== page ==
Our clothes collection is extended until the 20th of March
as a few didn’t make the first day
The clothes can be dropped off to Michelle O’Keeffe or at the clubrooms in Rathcoole
Monday or Friday pm @ 7.30
Contact 087 922 7415
Childminder required for 3/4 afternoons a week for 2 children.
It requires a collection at 2pm and also a collection at 3pm from Kilcorney National School until 5.30/5.45pm.
They can be either minded at their home or childminders home.
Please contact me on 0879446119 if interested
Dia is mhuire diobh go leir a cairde and welcome to my weekly Report.
Heart warming scenes on our website this morning of the great celebrations by our GAA enthusiasts as they laud their stars and our historic Wallis Arms Hotel accommodating them in style. Many congratulations to all involved.
A beautiful Monday with the sun shining and the washing waving in the breeze and a yellow warning of snow and cold winds in the forecast. It’s a recipe for making the most of the remaining hours of this lovely day. It was a race against time last week when Clara Mountain above us was set alight, just days before the end of season. The huge inferno made a great impression on all who saw it. Controlled burning has been part of life for those who own sections of Mountains and rough land. From experience they know when the time is right, taking into consideration the direction of the wind and the proximity to local forests. Over the years we always loved to watch once we knew that nothing was in danger. The scene never failed to get us all excited at the wonder of it all. Sometimes it happened at night when the dark skies were lit up for miles around. In our young days local farmers with rushy land with patches of furze growing on it would put a match to it and we’d all enjoy the bonfire-like occasion. The heat of it and the smell of burning furze stays with you all your life. In the days before handy chainsaws and other mechanical trimmers, people made much more use of fire. This time of year when cows would be eating their way through the new fresh grass, fences had to be opened to let them into new pasture. Gates were scarce and gaps were often over grown with briers and weeds. My Dad being a pipe smoker was never without a box of matches in his pocket and one flick made short work of opening a gap as the flaming vegetation filled the valley with a gentle wave of smoke and gave off a beautiful smell that filled the evening air. One you’d never forget.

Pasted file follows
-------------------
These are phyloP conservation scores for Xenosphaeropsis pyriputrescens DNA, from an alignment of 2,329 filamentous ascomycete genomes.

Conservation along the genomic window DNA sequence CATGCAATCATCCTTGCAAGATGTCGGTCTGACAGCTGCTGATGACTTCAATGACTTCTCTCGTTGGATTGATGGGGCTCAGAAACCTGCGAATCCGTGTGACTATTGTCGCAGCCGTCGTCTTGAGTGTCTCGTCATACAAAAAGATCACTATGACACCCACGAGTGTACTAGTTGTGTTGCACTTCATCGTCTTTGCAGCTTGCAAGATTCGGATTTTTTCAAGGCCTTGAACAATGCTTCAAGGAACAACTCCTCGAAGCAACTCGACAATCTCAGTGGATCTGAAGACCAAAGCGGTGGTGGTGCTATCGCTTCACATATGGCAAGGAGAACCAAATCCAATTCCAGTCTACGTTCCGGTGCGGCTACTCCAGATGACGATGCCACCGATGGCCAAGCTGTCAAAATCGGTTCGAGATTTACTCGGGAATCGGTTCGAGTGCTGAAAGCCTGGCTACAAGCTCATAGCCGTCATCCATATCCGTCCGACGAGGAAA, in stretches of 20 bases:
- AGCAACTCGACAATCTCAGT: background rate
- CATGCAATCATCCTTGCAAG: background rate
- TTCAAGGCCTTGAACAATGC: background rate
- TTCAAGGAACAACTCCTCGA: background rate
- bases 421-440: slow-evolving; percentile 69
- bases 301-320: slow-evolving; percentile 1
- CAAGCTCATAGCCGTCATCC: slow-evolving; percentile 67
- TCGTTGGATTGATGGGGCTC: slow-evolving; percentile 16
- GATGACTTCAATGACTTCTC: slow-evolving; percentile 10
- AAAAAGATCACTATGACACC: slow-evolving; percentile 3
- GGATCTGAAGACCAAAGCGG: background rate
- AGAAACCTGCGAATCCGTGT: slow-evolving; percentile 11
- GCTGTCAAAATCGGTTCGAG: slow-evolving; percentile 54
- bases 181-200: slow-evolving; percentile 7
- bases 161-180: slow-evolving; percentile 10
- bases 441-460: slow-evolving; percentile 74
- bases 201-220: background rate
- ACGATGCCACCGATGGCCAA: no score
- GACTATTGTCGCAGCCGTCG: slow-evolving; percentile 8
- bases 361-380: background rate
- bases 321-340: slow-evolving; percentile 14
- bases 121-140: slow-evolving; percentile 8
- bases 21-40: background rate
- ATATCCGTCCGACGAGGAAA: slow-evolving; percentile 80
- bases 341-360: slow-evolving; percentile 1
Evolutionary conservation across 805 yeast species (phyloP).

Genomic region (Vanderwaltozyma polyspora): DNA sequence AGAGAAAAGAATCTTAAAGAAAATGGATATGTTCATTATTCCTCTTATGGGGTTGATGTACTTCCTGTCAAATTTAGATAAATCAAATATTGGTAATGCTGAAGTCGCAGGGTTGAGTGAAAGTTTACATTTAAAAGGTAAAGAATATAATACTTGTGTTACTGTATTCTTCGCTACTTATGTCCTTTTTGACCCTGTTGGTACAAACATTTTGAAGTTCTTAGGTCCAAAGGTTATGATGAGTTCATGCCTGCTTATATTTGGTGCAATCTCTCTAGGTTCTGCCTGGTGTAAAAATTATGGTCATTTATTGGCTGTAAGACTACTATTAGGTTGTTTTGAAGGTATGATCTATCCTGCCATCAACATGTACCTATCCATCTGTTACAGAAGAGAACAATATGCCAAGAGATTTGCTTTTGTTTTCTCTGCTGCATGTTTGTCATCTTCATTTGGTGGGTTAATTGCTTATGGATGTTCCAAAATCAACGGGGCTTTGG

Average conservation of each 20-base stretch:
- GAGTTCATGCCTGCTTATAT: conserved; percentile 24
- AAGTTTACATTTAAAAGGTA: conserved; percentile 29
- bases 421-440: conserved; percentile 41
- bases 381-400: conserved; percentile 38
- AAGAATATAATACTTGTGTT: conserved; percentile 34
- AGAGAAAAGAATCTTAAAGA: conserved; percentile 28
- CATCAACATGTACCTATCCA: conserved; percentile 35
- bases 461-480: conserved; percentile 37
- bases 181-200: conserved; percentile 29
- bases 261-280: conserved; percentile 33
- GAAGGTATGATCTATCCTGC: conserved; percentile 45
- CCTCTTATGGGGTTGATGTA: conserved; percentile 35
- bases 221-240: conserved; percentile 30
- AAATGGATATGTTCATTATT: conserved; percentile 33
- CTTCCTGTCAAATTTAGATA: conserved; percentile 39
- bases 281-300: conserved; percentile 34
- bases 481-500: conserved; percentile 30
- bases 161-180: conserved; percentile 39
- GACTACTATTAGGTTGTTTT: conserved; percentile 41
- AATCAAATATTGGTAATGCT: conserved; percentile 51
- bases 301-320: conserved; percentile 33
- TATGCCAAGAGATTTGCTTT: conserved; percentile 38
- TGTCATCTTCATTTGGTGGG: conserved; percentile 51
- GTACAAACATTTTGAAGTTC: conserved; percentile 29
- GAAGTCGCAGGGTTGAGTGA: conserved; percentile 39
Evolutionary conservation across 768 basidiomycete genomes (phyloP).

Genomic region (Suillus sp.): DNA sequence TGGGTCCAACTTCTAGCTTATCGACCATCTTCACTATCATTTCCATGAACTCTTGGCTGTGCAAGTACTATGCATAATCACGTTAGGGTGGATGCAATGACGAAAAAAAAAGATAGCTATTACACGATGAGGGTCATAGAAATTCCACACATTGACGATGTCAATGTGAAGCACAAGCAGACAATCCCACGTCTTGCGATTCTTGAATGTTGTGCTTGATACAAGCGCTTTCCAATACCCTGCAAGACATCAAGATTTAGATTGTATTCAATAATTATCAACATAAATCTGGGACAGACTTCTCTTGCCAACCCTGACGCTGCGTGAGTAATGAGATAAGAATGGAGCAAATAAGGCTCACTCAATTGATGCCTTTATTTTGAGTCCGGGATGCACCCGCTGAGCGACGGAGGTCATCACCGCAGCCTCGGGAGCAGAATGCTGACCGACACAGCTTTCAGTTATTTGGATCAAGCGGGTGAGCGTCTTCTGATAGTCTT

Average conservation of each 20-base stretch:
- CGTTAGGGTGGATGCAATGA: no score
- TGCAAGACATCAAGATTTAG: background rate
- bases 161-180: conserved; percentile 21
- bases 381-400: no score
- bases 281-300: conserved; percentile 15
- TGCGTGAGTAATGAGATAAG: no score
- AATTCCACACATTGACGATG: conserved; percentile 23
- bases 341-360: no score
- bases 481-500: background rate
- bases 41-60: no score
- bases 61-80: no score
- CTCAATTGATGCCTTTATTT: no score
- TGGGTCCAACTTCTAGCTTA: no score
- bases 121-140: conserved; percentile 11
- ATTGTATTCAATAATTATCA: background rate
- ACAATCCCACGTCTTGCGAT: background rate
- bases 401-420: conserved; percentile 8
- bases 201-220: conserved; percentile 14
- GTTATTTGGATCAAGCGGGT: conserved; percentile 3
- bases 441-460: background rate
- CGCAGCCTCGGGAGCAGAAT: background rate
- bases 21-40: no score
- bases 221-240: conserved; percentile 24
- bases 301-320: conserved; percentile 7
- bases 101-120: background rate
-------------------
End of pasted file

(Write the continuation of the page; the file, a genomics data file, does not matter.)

[read more …] “Eily’s Report – 7th March”